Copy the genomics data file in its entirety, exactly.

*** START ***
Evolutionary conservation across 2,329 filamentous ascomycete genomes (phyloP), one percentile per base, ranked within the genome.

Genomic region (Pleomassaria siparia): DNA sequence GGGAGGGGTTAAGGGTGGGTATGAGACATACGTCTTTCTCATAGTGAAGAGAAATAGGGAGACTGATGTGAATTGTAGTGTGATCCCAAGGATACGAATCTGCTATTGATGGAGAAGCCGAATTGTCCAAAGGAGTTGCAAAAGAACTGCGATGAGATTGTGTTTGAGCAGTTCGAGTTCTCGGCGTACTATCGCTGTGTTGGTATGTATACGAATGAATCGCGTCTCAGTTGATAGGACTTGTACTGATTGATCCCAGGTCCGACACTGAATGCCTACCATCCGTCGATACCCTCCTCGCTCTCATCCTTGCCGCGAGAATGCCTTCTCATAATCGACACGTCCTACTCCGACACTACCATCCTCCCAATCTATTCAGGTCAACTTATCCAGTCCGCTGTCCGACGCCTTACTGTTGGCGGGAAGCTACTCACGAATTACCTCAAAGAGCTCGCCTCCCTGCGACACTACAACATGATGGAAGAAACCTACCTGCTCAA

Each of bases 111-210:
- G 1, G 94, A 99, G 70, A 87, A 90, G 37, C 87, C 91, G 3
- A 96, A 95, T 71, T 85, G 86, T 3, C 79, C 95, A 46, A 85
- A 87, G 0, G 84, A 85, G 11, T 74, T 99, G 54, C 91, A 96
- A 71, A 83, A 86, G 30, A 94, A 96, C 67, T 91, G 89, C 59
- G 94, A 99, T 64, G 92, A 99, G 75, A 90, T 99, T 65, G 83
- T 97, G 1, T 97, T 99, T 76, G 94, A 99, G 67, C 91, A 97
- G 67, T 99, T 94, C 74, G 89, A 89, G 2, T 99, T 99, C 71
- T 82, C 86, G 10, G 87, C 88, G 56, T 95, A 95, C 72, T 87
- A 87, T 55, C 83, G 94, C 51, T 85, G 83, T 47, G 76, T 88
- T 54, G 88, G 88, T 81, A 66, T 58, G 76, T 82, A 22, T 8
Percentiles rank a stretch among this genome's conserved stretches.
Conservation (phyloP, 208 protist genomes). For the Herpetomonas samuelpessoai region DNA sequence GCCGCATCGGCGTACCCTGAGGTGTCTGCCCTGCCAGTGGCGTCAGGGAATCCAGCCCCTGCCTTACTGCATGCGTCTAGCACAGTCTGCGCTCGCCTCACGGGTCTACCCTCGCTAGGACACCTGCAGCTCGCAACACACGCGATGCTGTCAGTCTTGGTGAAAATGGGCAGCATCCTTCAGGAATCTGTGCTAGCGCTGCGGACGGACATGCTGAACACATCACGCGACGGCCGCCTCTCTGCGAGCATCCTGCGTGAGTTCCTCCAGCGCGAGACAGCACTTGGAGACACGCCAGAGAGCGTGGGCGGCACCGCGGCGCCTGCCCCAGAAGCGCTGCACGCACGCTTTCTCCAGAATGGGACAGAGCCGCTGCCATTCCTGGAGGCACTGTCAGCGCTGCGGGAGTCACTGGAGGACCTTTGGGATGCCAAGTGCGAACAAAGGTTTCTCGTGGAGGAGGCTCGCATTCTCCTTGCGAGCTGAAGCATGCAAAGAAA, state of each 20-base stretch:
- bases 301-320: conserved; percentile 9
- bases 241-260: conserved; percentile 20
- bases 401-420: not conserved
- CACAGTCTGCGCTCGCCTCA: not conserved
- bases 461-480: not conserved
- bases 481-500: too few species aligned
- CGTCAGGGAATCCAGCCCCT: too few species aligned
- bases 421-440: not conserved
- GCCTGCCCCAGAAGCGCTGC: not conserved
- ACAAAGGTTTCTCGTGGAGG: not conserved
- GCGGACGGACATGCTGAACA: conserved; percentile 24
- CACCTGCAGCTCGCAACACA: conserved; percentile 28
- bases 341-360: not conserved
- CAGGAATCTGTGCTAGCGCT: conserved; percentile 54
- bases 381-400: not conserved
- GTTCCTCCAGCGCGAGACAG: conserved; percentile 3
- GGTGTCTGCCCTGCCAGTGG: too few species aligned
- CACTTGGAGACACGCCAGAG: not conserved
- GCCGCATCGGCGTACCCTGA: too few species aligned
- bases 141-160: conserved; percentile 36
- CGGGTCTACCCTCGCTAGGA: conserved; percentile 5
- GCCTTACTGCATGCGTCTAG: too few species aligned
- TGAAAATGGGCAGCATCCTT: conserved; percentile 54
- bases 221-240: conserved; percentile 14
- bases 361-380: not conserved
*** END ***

Evolutionary conservation across 2,329 filamentous ascomycete genomes (phyloP), one percentile per base, ranked within the genome.

Genomic region (Pleomassaria siparia): DNA sequence GGGAGGGGTTAAGGGTGGGTATGAGACATACGTCTTTCTCATAGTGAAGAGAAATAGGGAGACTGATGTGAATTGTAGTGTGATCCCAAGGATACGAATCTGCTATTGATGGAGAAGCCGAATTGTCCAAAGGAGTTGCAAAAGAACTGCGATGAGATTGTGTTTGAGCAGTTCGAGTTCTCGGCGTACTATCGCTGTGTTGGTATGTATACGAATGAATCGCGTCTCAGTTGATAGGACTTGTACTGATTGATCCCAGGTCCGACACTGAATGCCTACCATCCGTCGATACCCTCCTCGCTCTCATCCTTGCCGCGAGAATGCCTTCTCATAATCGACACGTCCTACTCCGACACTACCATCCTCCCAATCTATTCAGGTCAACTTATCCAGTCCGCTGTCCGACGCCTTACTGTTGGCGGGAAGCTACTCACGAATTACCTCAAAGAGCTCGCCTCCCTGCGACACTACAACATGATGGAAGAAACCTACCTGCTCAA

Each of bases 111-210:
- G 1, G 94, A 99, G 70, A 87, A 90, G 37, C 87, C 91, G 3
- A 96, A 95, T 71, T 85, G 86, T 3, C 79, C 95, A 46, A 85
- A 87, G 0, G 84, A 85, G 11, T 74, T 99, G 54, C 91, A 96
- A 71, A 83, A 86, G 30, A 94, A 96, C 67, T 91, G 89, C 59
- G 94, A 99, T 64, G 92, A 99, G 75, A 90, T 99, T 65, G 83
- T 97, G 1, T 97, T 99, T 76, G 94, A 99, G 67, C 91, A 97
- G 67, T 99, T 94, C 74, G 89, A 89, G 2, T 99, T 99, C 71
- T 82, C 86, G 10, G 87, C 88, G 56, T 95, A 95, C 72, T 87
- A 87, T 55, C 83, G 94, C 51, T 85, G 83, T 47, G 76, T 88
- T 54, G 88, G 88, T 81, A 66, T 58, G 76, T 82, A 22, T 8
Percentiles rank a stretch among this genome's conserved stretches.
Conservation (phyloP, 208 protist genomes). For the Herpetomonas samuelpessoai region DNA sequence GCCGCATCGGCGTACCCTGAGGTGTCTGCCCTGCCAGTGGCGTCAGGGAATCCAGCCCCTGCCTTACTGCATGCGTCTAGCACAGTCTGCGCTCGCCTCACGGGTCTACCCTCGCTAGGACACCTGCAGCTCGCAACACACGCGATGCTGTCAGTCTTGGTGAAAATGGGCAGCATCCTTCAGGAATCTGTGCTAGCGCTGCGGACGGACATGCTGAACACATCACGCGACGGCCGCCTCTCTGCGAGCATCCTGCGTGAGTTCCTCCAGCGCGAGACAGCACTTGGAGACACGCCAGAGAGCGTGGGCGGCACCGCGGCGCCTGCCCCAGAAGCGCTGCACGCACGCTTTCTCCAGAATGGGACAGAGCCGCTGCCATTCCTGGAGGCACTGTCAGCGCTGCGGGAGTCACTGGAGGACCTTTGGGATGCCAAGTGCGAACAAAGGTTTCTCGTGGAGGAGGCTCGCATTCTCCTTGCGAGCTGAAGCATGCAAAGAAA, state of each 20-base stretch:
- bases 301-320: conserved; percentile 9
- bases 241-260: conserved; percentile 20
- bases 401-420: not conserved
- CACAGTCTGCGCTCGCCTCA: not conserved
- bases 461-480: not conserved
- bases 481-500: too few species aligned
- CGTCAGGGAATCCAGCCCCT: too few species aligned
- bases 421-440: not conserved
- GCCTGCCCCAGAAGCGCTGC: not conserved
- ACAAAGGTTTCTCGTGGAGG: not conserved
- GCGGACGGACATGCTGAACA: conserved; percentile 24
- CACCTGCAGCTCGCAACACA: conserved; percentile 28
- bases 341-360: not conserved
- CAGGAATCTGTGCTAGCGCT: conserved; percentile 54
- bases 381-400: not conserved
- GTTCCTCCAGCGCGAGACAG: conserved; percentile 3
- GGTGTCTGCCCTGCCAGTGG: too few species aligned
- CACTTGGAGACACGCCAGAG: not conserved
- GCCGCATCGGCGTACCCTGA: too few species aligned
- bases 141-160: conserved; percentile 36
- CGGGTCTACCCTCGCTAGGA: conserved; percentile 5
- GCCTTACTGCATGCGTCTAG: too few species aligned
- TGAAAATGGGCAGCATCCTT: conserved; percentile 54
- bases 221-240: conserved; percentile 14
- bases 361-380: not conserved